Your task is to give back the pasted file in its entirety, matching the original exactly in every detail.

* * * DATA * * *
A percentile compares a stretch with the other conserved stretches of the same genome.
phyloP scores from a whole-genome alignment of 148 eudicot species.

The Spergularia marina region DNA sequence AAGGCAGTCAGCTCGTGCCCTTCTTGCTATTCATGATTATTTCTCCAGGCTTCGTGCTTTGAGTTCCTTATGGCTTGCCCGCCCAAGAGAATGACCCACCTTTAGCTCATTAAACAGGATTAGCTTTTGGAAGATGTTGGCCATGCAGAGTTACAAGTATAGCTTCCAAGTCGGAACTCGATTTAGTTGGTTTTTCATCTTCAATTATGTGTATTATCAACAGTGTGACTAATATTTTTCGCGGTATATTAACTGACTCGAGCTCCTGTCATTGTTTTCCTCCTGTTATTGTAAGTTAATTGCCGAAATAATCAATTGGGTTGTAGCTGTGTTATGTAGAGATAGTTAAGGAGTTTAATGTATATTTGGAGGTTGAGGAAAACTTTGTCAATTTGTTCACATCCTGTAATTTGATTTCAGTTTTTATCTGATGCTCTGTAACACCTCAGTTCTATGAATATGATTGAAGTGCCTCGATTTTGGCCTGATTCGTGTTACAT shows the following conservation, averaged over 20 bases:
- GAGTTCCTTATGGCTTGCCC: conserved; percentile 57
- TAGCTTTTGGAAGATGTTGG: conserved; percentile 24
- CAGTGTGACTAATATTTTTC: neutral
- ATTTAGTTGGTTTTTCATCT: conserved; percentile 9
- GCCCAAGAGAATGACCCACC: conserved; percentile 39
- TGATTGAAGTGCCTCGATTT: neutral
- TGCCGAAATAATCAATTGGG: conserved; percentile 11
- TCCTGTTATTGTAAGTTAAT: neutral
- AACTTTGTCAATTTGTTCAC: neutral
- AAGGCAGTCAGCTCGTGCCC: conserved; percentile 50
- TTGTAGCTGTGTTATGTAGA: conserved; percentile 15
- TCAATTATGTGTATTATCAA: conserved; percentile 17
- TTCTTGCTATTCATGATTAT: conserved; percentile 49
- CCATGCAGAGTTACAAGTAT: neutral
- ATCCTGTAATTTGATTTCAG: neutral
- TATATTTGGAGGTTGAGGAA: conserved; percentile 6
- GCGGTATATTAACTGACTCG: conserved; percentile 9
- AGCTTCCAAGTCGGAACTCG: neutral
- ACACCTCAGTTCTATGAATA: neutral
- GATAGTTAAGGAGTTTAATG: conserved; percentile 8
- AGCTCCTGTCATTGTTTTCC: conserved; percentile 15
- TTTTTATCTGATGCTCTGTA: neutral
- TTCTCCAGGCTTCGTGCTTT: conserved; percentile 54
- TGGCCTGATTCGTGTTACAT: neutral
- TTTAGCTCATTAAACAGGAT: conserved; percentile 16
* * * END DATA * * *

A percentile compares a stretch with the other conserved stretches of the same genome.
phyloP scores from a whole-genome alignment of 148 eudicot species.

The Spergularia marina region DNA sequence AAGGCAGTCAGCTCGTGCCCTTCTTGCTATTCATGATTATTTCTCCAGGCTTCGTGCTTTGAGTTCCTTATGGCTTGCCCGCCCAAGAGAATGACCCACCTTTAGCTCATTAAACAGGATTAGCTTTTGGAAGATGTTGGCCATGCAGAGTTACAAGTATAGCTTCCAAGTCGGAACTCGATTTAGTTGGTTTTTCATCTTCAATTATGTGTATTATCAACAGTGTGACTAATATTTTTCGCGGTATATTAACTGACTCGAGCTCCTGTCATTGTTTTCCTCCTGTTATTGTAAGTTAATTGCCGAAATAATCAATTGGGTTGTAGCTGTGTTATGTAGAGATAGTTAAGGAGTTTAATGTATATTTGGAGGTTGAGGAAAACTTTGTCAATTTGTTCACATCCTGTAATTTGATTTCAGTTTTTATCTGATGCTCTGTAACACCTCAGTTCTATGAATATGATTGAAGTGCCTCGATTTTGGCCTGATTCGTGTTACAT shows the following conservation, averaged over 20 bases:
- GAGTTCCTTATGGCTTGCCC: conserved; percentile 57
- TAGCTTTTGGAAGATGTTGG: conserved; percentile 24
- CAGTGTGACTAATATTTTTC: neutral
- ATTTAGTTGGTTTTTCATCT: conserved; percentile 9
- GCCCAAGAGAATGACCCACC: conserved; percentile 39
- TGATTGAAGTGCCTCGATTT: neutral
- TGCCGAAATAATCAATTGGG: conserved; percentile 11
- TCCTGTTATTGTAAGTTAAT: neutral
- AACTTTGTCAATTTGTTCAC: neutral
- AAGGCAGTCAGCTCGTGCCC: conserved; percentile 50
- TTGTAGCTGTGTTATGTAGA: conserved; percentile 15
- TCAATTATGTGTATTATCAA: conserved; percentile 17
- TTCTTGCTATTCATGATTAT: conserved; percentile 49
- CCATGCAGAGTTACAAGTAT: neutral
- ATCCTGTAATTTGATTTCAG: neutral
- TATATTTGGAGGTTGAGGAA: conserved; percentile 6
- GCGGTATATTAACTGACTCG: conserved; percentile 9
- AGCTTCCAAGTCGGAACTCG: neutral
- ACACCTCAGTTCTATGAATA: neutral
- GATAGTTAAGGAGTTTAATG: conserved; percentile 8
- AGCTCCTGTCATTGTTTTCC: conserved; percentile 15
- TTTTTATCTGATGCTCTGTA: neutral
- TTCTCCAGGCTTCGTGCTTT: conserved; percentile 54
- TGGCCTGATTCGTGTTACAT: neutral
- TTTAGCTCATTAAACAGGAT: conserved; percentile 16